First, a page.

Fender’s 1954 Stratocaster was different to the Telecaster mainly in terms of comfort and structure. Its deep body and double cutaway design helped guitarists reach up the fingerboard and play higher notes. And its futuristic design appealed to America’s fixation with space and futurism. The chest and forearm contours and rounded edges gave it a level of comfort lost to the Telecaster. The three pickups, the tremolo system and the five-way switch gave it a greater level of versatility. Though first produced in 1954, it only began to climb towards the popularity it enjoys today in 1957 when Buddy Holly performed Peggy Sue with the Crickets on The Ed Sullivan Show, Strat in hand.

The Sounds the Instruments Make

Rock and roll music defined something of Western society in the ’50s in its search for grittiness. When you are able to find fidelity in the imperfect sounds of an overdriven electric guitar, you speak to a generation who seeks rawness over beauty. You strip back the frivolity by exaggerating the flaws of the sounds through volume; by screaming through broken amps to uncover the uneven, dirt of the thing.

Distortion of the sound was achieved through overdrive or ‘clipping’ (since the sound wave was ‘clipped’), which added to the growling, fuzzy sounds prominent in all corners of rock and roll music in the ’50s and beyond. The overdrive used in the rockabilly version of Train Kept A Rollin’ by Johnny Burnette, added something of anxiety in its growling, fast, dissonant composition.

Early artefacts of the now ubiquitous ‘fuzz’ effect were stumbled upon by artists using broken equipment; for example the damaged vacuum tube in the amplifier used in the recording of Rocket 88 by Ike Turner and the Kings of Rhythm. The rough guitar contrasts with the conversational lyrical tone, the wild tenor saxophone and jumpy blues piano. This grit made the RnB tune beloved by white youths, and as such, it is often called the first rock and roll song.

As a result, guitarists began to purposefully emulate the distorted sound. Grit was conjured by turning the amps up to a point that they were literally screaming, such as in Pat Hare’s I’m Gonna Murder My Baby. The voice screeches distressing lyrics through while the distorted guitar howls an ugly dissonance. The song has heavy metal undertones, said to have bred the general riff-construction of the heavy metal band.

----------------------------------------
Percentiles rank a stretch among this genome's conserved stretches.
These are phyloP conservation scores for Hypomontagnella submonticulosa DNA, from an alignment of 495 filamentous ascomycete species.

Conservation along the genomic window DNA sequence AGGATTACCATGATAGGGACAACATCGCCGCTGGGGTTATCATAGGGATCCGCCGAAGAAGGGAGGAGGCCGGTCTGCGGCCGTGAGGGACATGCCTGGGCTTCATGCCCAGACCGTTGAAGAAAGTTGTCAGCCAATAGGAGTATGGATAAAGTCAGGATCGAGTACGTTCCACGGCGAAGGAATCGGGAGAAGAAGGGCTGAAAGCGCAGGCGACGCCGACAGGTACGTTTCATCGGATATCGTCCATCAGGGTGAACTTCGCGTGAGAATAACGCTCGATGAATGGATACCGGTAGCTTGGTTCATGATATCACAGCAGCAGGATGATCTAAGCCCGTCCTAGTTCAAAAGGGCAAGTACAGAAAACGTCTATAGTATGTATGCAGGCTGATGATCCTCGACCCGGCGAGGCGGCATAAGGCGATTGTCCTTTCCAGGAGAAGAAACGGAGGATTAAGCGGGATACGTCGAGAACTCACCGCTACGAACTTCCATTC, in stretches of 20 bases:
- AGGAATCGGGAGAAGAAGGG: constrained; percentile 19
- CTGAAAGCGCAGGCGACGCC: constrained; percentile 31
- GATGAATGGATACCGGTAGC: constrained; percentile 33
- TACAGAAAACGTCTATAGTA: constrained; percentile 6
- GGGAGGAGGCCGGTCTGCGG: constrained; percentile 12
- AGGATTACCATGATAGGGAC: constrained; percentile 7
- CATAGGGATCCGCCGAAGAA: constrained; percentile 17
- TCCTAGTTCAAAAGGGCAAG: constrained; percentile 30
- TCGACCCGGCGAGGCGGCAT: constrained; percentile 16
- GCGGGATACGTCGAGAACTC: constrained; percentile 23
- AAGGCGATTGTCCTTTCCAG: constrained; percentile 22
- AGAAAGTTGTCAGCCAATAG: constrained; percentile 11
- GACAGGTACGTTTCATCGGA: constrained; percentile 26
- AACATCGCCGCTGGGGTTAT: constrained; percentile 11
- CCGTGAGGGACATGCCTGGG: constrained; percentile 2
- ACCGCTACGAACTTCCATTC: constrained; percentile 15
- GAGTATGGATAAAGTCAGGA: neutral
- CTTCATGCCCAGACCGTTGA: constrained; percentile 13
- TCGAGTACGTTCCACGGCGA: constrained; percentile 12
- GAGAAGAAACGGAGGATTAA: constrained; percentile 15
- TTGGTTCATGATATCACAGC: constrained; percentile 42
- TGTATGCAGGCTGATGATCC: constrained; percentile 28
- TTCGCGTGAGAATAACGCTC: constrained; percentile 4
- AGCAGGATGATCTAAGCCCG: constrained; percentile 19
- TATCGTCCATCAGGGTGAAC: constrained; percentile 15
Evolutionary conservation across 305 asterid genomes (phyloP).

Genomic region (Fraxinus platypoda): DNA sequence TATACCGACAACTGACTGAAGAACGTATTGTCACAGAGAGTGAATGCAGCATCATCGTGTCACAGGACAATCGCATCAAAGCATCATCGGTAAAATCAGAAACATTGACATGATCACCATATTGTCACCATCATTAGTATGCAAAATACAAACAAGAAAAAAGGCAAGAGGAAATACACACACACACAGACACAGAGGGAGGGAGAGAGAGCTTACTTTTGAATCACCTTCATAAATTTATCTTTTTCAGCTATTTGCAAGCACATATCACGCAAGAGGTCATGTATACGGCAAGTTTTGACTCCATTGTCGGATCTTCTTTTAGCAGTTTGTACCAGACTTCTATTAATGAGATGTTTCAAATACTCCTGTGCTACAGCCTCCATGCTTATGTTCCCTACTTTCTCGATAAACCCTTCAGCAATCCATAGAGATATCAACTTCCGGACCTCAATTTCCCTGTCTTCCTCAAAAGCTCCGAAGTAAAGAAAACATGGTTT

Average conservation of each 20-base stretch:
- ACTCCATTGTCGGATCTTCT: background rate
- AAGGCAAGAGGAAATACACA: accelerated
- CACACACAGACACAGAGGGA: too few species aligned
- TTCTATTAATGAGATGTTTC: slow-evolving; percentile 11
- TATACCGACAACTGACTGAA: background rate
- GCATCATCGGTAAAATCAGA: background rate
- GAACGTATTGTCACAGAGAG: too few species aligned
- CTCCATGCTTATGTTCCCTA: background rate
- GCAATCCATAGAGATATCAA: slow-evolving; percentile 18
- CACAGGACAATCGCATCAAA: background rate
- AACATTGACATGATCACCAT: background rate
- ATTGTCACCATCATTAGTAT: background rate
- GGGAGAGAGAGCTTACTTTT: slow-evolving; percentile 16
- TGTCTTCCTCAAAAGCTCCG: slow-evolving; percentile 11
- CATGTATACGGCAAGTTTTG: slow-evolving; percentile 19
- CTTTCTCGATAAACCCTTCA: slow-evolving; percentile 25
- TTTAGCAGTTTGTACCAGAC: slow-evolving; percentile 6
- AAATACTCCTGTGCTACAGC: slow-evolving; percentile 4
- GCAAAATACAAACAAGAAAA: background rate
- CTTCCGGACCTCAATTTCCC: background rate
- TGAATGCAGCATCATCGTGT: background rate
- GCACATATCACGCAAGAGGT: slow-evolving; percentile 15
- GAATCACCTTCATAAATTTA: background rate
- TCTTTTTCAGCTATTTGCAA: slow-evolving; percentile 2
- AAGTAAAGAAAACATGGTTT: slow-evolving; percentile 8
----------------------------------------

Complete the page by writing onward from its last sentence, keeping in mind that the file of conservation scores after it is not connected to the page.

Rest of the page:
Something’s in the Airwaves

Usually, the music reflects a disruption in the social moment because the people are ready to hear something different, even if they do not know it yet. There is some frequency already in the air to which the music is attuned. Audiences are willing to accept the sounds that, at first, they might wince or whine at. Young people force alternative music into the mainstream.

What is ‘cool’ is noble. The music that carries a message or the sound of a message taps into the ideological monotony of youth. In the ’50s, ‘feel good’ music became ‘feel great’ music. Music was no longer just about love but about sex; no longer just about life but about youth; no longer black or white but biracial.

White youths carried the ’50s rock and roll movement with the loose change in their pockets. The advent of the vinyl 45 record or the ‘single’ meant that young people could now choose and purchase the music they wanted to listen to at a cheap price. As many as three songs could be recorded on the record. Therefore, artists altered production to make approximately three-minute singles; a format which still persists today. The records were also more durable, gave a clearer sound and had better noise reduction.

The widespread popularity of rock and roll music pushed for accessibility in the marketplace. Both the pocket-sized transistor radio, such as the Regency TR-1 (1954) – a small, portable device – and the hi-fi Seeburg Select-O-Matic Jukebox (1953) – with one hundred selections – helped make music more communal and available to marginal groups. These items were successful both commercially and culturally, due to widespread disposable incomes and many young baby-boomers, who could listen to music away from their parents and in groups.

The Music Reflects the Children

Young people lacked prejudices in their musical choices. As young country and Western fans began to listen to black music, country musicians were invigorated to make RnB songs. Black audiences gratified black RnB artists who played jazz or hillbilly blues.

This era of music used the variety of sounds made by the electric guitar – the warm and spacious and growling and rough – to appeal to black and white audiences alike. The younger generation was making musical choices, different to their parents, by sharing specific physical spaces in which they could listen to new music. From the ’50s, many forms of music collided into a mainstream channel and musical taste was based on a feeling rather than a colour.